Creating and managing a successful monthly budget is all about knowing how much money you bring in and how you actually spend it. Your income should be greater than your expenses, and you should have enough wriggle room to set money aside each month for savings and retirement.
If your balance isn’t where you want it to be, it’s time to create a budget plan.
How To Create a Budget
To get started on a budget plan, list your income and expenses. Connecting your bank accounts to your favourite budgeting app is the easiest way to do this, but you can also do it manually with a pen and paper or spreadsheet program.
Next, separate your fixed expenses from your variable expenses. Fixed expenses are those that don’t change from month to month, such as housing, utilities, insurance, child care and loan payments, including automobiles, student loans or credit card payments. Variable expenses include groceries, entertainment, dining out, vacations and streaming services. Finally, consider factoring in monthly contributions to savings goals like retirement or an emergency fund.
If your expenses exceed your income, look at your variable expenses first to see where you might trim the budget. After that, you can consider ways to cut back on fixed expenses, such as moving to a cheaper neighbourhood with lower rent or refinancing your debt.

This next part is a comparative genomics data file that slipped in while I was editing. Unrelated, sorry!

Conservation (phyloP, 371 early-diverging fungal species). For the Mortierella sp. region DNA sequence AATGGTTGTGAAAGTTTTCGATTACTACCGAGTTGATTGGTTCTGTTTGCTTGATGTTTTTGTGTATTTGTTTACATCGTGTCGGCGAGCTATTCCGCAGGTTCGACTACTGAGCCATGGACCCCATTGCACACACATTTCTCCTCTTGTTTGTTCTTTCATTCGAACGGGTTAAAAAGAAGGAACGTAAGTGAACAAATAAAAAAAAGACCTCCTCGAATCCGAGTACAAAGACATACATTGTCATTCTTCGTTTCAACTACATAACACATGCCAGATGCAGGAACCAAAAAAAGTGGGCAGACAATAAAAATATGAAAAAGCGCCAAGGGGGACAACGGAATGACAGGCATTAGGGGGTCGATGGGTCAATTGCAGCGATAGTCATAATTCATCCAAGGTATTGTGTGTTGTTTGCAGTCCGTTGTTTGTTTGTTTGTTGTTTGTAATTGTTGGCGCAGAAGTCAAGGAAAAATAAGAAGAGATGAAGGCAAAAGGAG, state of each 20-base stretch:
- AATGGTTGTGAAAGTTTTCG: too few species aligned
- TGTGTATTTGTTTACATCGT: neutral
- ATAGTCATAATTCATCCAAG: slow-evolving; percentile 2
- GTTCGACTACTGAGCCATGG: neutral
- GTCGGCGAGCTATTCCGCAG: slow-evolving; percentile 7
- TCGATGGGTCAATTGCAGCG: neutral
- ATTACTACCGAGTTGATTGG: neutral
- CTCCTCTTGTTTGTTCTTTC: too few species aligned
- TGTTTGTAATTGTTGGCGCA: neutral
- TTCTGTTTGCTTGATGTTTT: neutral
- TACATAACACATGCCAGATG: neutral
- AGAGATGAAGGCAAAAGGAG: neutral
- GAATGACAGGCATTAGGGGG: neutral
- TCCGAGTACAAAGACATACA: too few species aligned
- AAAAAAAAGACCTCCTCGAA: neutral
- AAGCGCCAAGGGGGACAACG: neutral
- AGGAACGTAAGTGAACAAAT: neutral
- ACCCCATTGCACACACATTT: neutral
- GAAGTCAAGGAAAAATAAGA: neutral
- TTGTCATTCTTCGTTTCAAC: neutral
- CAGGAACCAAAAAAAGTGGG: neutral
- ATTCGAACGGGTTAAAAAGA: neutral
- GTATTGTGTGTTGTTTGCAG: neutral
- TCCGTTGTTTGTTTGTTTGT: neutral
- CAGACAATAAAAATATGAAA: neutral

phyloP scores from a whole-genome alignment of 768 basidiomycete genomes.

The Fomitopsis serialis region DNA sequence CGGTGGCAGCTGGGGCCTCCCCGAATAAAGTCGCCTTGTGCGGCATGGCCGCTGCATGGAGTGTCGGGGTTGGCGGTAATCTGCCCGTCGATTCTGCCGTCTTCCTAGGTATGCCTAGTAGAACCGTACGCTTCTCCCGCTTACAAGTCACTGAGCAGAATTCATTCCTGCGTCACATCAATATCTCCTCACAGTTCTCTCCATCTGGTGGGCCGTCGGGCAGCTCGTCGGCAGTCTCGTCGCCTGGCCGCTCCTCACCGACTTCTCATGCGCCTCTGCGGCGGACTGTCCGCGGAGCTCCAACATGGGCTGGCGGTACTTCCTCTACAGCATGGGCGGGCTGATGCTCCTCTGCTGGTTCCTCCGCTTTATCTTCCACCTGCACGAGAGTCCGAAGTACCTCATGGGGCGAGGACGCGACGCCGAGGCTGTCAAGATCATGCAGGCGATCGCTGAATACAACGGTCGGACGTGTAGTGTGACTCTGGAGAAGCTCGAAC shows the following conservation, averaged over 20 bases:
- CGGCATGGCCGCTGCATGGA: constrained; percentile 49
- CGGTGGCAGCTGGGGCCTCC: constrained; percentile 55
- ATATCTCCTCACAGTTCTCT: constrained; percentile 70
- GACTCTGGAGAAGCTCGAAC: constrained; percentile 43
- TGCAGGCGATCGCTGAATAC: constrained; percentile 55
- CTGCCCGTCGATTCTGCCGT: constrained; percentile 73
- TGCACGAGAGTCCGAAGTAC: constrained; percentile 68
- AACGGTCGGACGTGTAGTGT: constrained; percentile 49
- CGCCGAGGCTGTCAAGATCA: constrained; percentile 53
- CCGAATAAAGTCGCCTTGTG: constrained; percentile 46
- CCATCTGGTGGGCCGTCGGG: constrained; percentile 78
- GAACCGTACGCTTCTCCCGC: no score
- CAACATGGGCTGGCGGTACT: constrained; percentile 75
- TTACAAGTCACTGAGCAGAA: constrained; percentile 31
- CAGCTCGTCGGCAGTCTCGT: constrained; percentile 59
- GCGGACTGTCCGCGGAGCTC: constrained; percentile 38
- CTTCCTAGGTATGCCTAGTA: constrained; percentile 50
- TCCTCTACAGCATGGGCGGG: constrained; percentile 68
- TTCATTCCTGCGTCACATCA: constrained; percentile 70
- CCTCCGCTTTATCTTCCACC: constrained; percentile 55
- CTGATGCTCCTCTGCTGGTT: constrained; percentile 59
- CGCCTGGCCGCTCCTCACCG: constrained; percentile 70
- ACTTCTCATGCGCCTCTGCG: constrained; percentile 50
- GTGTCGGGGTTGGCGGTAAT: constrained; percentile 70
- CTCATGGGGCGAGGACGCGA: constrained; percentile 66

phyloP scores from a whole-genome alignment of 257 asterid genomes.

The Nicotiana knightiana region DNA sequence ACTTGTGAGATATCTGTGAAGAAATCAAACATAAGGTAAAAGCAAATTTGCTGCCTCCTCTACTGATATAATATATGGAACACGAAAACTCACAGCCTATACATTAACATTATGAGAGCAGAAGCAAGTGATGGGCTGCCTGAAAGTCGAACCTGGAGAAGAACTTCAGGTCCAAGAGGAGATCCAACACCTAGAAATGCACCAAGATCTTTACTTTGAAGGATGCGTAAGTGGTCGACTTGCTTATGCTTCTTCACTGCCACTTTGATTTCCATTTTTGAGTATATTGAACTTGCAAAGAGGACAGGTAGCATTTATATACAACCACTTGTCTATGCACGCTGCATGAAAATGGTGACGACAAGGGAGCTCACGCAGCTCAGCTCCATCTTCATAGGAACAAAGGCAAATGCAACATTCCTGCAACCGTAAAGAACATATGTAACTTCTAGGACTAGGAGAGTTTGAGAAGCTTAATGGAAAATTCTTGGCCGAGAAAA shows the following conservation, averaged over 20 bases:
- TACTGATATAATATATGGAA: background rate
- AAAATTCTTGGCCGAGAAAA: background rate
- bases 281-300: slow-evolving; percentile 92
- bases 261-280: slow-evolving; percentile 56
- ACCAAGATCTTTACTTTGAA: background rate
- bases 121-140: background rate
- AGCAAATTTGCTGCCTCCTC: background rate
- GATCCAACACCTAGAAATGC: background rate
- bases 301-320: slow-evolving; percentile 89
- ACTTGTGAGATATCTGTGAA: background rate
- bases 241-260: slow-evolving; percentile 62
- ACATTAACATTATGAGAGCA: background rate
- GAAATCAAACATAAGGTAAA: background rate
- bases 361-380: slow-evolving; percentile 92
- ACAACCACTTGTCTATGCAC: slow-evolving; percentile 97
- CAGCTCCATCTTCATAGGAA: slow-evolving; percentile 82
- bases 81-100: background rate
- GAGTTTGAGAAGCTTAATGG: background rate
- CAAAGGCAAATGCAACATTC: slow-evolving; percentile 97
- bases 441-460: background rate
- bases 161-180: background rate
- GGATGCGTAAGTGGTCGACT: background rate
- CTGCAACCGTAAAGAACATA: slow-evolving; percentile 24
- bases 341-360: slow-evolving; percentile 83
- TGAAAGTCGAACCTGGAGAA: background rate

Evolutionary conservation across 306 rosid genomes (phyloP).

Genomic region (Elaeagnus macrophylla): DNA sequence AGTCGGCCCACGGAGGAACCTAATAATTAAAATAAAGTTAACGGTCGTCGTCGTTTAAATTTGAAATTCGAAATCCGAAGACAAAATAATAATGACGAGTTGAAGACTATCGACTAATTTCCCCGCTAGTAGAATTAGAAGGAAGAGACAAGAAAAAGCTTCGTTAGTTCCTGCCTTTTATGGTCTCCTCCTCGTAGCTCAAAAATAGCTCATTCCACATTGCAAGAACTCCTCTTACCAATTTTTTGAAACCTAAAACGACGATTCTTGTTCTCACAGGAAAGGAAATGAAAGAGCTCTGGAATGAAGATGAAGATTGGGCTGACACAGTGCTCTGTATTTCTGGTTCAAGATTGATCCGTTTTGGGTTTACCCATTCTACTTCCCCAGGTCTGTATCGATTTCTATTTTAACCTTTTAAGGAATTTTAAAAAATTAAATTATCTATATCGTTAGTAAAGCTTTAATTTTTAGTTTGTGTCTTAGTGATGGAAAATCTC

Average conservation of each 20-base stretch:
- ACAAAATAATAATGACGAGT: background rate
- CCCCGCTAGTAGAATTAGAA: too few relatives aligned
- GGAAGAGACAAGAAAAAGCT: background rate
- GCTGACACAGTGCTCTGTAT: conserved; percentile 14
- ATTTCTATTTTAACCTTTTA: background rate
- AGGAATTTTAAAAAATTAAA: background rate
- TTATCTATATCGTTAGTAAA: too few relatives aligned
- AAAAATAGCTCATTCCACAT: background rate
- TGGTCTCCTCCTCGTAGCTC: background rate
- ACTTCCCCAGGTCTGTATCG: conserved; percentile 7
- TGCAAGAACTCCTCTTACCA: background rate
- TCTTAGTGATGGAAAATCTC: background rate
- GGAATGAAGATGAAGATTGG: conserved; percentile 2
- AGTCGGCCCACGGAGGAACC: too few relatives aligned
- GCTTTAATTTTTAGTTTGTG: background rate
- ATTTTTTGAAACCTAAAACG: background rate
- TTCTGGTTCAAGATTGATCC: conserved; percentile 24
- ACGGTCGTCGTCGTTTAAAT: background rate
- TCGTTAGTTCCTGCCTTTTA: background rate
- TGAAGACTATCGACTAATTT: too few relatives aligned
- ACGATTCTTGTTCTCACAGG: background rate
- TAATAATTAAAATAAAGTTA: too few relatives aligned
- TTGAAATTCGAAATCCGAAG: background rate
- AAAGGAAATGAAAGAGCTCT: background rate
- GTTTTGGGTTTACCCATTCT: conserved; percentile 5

How To Budget for Groceries
Budgeting for groceries can be tricky—everyone needs to eat. If you’re unsure how much to budget for groceries, compare your spending to research from the University of Newcastle, which analysed household grocery spending for singles to families of five. Keep in mind that special dietary restrictions may push your grocery bill higher.
If you want to cut back on your grocery bill, meal planning can help. Create a weekly plan to make recipes that share ingredients or use pantry staples. Meat is a significant expense, so adopting a ‘meatless Monday’ meal can also help lower grocery costs. Buying in bulk rather than single-use packaging can also save you some cash.
How To Budget for a Holiday
A holiday can be an exciting savings goal if you have some breathing room in your budget. The first step to budgeting for a holiday is to decide how much you want to spend and when you want to go. If you’re eyeing a $5,000 beach getaway one year from now, you can break that up into a monthly savings goal of around $420.
Not sure you want to commit to an expensive trip? Consider lower-cost options like a road trip, or keep your eyes peeled for a good deal. Budgeting for a holiday means you’ll have the funds ready when airfares drop or that aspirational ski lodge becomes available for booking.
How To Budget for Rent
To determine how much you should spend on rent, many Australians use the 30% method. This budgeting principle says you should spend no more than 30% of your income on rent or your mortgage (this should include household utility bills, too, if possible). Using this rule, if you make $1000 a week, you would want to spend no more than $300 on your weekly household costs.
Sharing an apartment or house can help reduce your housing budget, as can moving to a cheaper area. If finding more affordable accommodations isn’t an option, you might have to look to other areas of your budget to cut costs.